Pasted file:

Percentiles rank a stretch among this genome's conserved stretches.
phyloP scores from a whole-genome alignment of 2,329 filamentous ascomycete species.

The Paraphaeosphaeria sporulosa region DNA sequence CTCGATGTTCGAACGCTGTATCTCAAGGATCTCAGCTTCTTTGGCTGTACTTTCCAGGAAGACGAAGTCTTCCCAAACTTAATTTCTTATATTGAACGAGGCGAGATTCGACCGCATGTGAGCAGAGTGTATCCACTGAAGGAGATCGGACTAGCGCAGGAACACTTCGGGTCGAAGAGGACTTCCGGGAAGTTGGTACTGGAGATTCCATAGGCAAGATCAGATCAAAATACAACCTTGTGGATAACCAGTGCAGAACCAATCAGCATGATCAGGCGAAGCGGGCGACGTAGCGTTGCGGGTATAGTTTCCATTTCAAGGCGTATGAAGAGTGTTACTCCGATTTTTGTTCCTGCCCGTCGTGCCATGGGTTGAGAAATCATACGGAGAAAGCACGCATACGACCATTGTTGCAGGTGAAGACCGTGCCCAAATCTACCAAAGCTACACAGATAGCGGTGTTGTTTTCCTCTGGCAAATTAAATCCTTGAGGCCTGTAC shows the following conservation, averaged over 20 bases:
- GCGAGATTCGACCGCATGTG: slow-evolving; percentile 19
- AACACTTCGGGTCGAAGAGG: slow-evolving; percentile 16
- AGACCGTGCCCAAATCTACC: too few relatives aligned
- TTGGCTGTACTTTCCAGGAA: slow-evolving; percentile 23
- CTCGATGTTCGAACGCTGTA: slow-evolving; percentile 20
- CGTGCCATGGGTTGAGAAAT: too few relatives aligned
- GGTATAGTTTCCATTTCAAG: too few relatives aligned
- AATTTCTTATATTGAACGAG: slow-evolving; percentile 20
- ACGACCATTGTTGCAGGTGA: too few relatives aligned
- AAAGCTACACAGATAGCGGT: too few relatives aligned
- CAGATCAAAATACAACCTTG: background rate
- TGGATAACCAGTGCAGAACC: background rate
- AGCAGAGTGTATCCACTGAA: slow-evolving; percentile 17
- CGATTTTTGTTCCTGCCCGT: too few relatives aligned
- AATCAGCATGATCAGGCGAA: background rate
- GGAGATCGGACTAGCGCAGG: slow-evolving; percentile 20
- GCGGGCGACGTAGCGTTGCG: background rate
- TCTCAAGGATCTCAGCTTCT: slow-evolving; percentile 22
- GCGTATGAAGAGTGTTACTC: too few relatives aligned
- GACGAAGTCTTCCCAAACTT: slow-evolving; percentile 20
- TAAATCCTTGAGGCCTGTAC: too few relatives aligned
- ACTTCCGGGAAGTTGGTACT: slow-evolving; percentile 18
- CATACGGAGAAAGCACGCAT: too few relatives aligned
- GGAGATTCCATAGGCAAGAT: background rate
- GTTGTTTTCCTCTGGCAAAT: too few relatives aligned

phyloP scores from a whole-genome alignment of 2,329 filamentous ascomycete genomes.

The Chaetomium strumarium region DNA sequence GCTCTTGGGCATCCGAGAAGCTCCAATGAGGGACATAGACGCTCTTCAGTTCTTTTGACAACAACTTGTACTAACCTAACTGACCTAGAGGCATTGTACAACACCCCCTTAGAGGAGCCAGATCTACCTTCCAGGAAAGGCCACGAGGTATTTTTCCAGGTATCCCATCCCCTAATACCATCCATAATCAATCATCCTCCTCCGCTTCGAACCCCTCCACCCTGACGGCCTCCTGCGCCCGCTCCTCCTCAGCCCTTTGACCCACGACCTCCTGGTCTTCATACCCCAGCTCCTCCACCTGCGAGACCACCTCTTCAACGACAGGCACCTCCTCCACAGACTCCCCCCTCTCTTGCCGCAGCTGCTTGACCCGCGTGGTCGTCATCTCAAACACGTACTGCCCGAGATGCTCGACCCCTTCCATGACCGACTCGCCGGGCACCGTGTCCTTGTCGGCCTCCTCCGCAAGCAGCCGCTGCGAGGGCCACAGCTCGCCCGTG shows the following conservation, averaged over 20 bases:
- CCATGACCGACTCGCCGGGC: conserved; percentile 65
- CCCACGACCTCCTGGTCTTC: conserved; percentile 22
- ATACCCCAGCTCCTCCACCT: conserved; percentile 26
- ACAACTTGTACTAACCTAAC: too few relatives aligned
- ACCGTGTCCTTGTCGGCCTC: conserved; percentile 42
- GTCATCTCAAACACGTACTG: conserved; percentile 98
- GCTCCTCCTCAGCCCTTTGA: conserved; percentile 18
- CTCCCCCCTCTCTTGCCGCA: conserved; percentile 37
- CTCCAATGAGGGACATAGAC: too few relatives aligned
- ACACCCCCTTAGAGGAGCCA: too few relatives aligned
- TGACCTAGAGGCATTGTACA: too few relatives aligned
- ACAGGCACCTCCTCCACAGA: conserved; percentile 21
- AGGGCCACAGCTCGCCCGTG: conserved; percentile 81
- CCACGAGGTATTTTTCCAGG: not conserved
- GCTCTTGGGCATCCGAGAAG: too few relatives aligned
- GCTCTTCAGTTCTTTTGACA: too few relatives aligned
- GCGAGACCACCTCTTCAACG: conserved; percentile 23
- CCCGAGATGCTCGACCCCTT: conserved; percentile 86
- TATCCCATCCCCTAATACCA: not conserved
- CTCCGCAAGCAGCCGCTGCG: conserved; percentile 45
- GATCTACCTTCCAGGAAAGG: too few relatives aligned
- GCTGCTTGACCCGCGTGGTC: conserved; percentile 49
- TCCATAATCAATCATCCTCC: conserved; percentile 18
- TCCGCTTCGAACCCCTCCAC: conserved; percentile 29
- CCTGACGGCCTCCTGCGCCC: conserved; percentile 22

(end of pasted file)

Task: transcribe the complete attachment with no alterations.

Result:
Percentiles rank a stretch among this genome's conserved stretches.
phyloP scores from a whole-genome alignment of 2,329 filamentous ascomycete species.

The Paraphaeosphaeria sporulosa region DNA sequence CTCGATGTTCGAACGCTGTATCTCAAGGATCTCAGCTTCTTTGGCTGTACTTTCCAGGAAGACGAAGTCTTCCCAAACTTAATTTCTTATATTGAACGAGGCGAGATTCGACCGCATGTGAGCAGAGTGTATCCACTGAAGGAGATCGGACTAGCGCAGGAACACTTCGGGTCGAAGAGGACTTCCGGGAAGTTGGTACTGGAGATTCCATAGGCAAGATCAGATCAAAATACAACCTTGTGGATAACCAGTGCAGAACCAATCAGCATGATCAGGCGAAGCGGGCGACGTAGCGTTGCGGGTATAGTTTCCATTTCAAGGCGTATGAAGAGTGTTACTCCGATTTTTGTTCCTGCCCGTCGTGCCATGGGTTGAGAAATCATACGGAGAAAGCACGCATACGACCATTGTTGCAGGTGAAGACCGTGCCCAAATCTACCAAAGCTACACAGATAGCGGTGTTGTTTTCCTCTGGCAAATTAAATCCTTGAGGCCTGTAC shows the following conservation, averaged over 20 bases:
- GCGAGATTCGACCGCATGTG: slow-evolving; percentile 19
- AACACTTCGGGTCGAAGAGG: slow-evolving; percentile 16
- AGACCGTGCCCAAATCTACC: too few relatives aligned
- TTGGCTGTACTTTCCAGGAA: slow-evolving; percentile 23
- CTCGATGTTCGAACGCTGTA: slow-evolving; percentile 20
- CGTGCCATGGGTTGAGAAAT: too few relatives aligned
- GGTATAGTTTCCATTTCAAG: too few relatives aligned
- AATTTCTTATATTGAACGAG: slow-evolving; percentile 20
- ACGACCATTGTTGCAGGTGA: too few relatives aligned
- AAAGCTACACAGATAGCGGT: too few relatives aligned
- CAGATCAAAATACAACCTTG: background rate
- TGGATAACCAGTGCAGAACC: background rate
- AGCAGAGTGTATCCACTGAA: slow-evolving; percentile 17
- CGATTTTTGTTCCTGCCCGT: too few relatives aligned
- AATCAGCATGATCAGGCGAA: background rate
- GGAGATCGGACTAGCGCAGG: slow-evolving; percentile 20
- GCGGGCGACGTAGCGTTGCG: background rate
- TCTCAAGGATCTCAGCTTCT: slow-evolving; percentile 22
- GCGTATGAAGAGTGTTACTC: too few relatives aligned
- GACGAAGTCTTCCCAAACTT: slow-evolving; percentile 20
- TAAATCCTTGAGGCCTGTAC: too few relatives aligned
- ACTTCCGGGAAGTTGGTACT: slow-evolving; percentile 18
- CATACGGAGAAAGCACGCAT: too few relatives aligned
- GGAGATTCCATAGGCAAGAT: background rate
- GTTGTTTTCCTCTGGCAAAT: too few relatives aligned

phyloP scores from a whole-genome alignment of 2,329 filamentous ascomycete genomes.

The Chaetomium strumarium region DNA sequence GCTCTTGGGCATCCGAGAAGCTCCAATGAGGGACATAGACGCTCTTCAGTTCTTTTGACAACAACTTGTACTAACCTAACTGACCTAGAGGCATTGTACAACACCCCCTTAGAGGAGCCAGATCTACCTTCCAGGAAAGGCCACGAGGTATTTTTCCAGGTATCCCATCCCCTAATACCATCCATAATCAATCATCCTCCTCCGCTTCGAACCCCTCCACCCTGACGGCCTCCTGCGCCCGCTCCTCCTCAGCCCTTTGACCCACGACCTCCTGGTCTTCATACCCCAGCTCCTCCACCTGCGAGACCACCTCTTCAACGACAGGCACCTCCTCCACAGACTCCCCCCTCTCTTGCCGCAGCTGCTTGACCCGCGTGGTCGTCATCTCAAACACGTACTGCCCGAGATGCTCGACCCCTTCCATGACCGACTCGCCGGGCACCGTGTCCTTGTCGGCCTCCTCCGCAAGCAGCCGCTGCGAGGGCCACAGCTCGCCCGTG shows the following conservation, averaged over 20 bases:
- CCATGACCGACTCGCCGGGC: conserved; percentile 65
- CCCACGACCTCCTGGTCTTC: conserved; percentile 22
- ATACCCCAGCTCCTCCACCT: conserved; percentile 26
- ACAACTTGTACTAACCTAAC: too few relatives aligned
- ACCGTGTCCTTGTCGGCCTC: conserved; percentile 42
- GTCATCTCAAACACGTACTG: conserved; percentile 98
- GCTCCTCCTCAGCCCTTTGA: conserved; percentile 18
- CTCCCCCCTCTCTTGCCGCA: conserved; percentile 37
- CTCCAATGAGGGACATAGAC: too few relatives aligned
- ACACCCCCTTAGAGGAGCCA: too few relatives aligned
- TGACCTAGAGGCATTGTACA: too few relatives aligned
- ACAGGCACCTCCTCCACAGA: conserved; percentile 21
- AGGGCCACAGCTCGCCCGTG: conserved; percentile 81
- CCACGAGGTATTTTTCCAGG: not conserved
- GCTCTTGGGCATCCGAGAAG: too few relatives aligned
- GCTCTTCAGTTCTTTTGACA: too few relatives aligned
- GCGAGACCACCTCTTCAACG: conserved; percentile 23
- CCCGAGATGCTCGACCCCTT: conserved; percentile 86
- TATCCCATCCCCTAATACCA: not conserved
- CTCCGCAAGCAGCCGCTGCG: conserved; percentile 45
- GATCTACCTTCCAGGAAAGG: too few relatives aligned
- GCTGCTTGACCCGCGTGGTC: conserved; percentile 49
- TCCATAATCAATCATCCTCC: conserved; percentile 18
- TCCGCTTCGAACCCCTCCAC: conserved; percentile 29
- CCTGACGGCCTCCTGCGCCC: conserved; percentile 22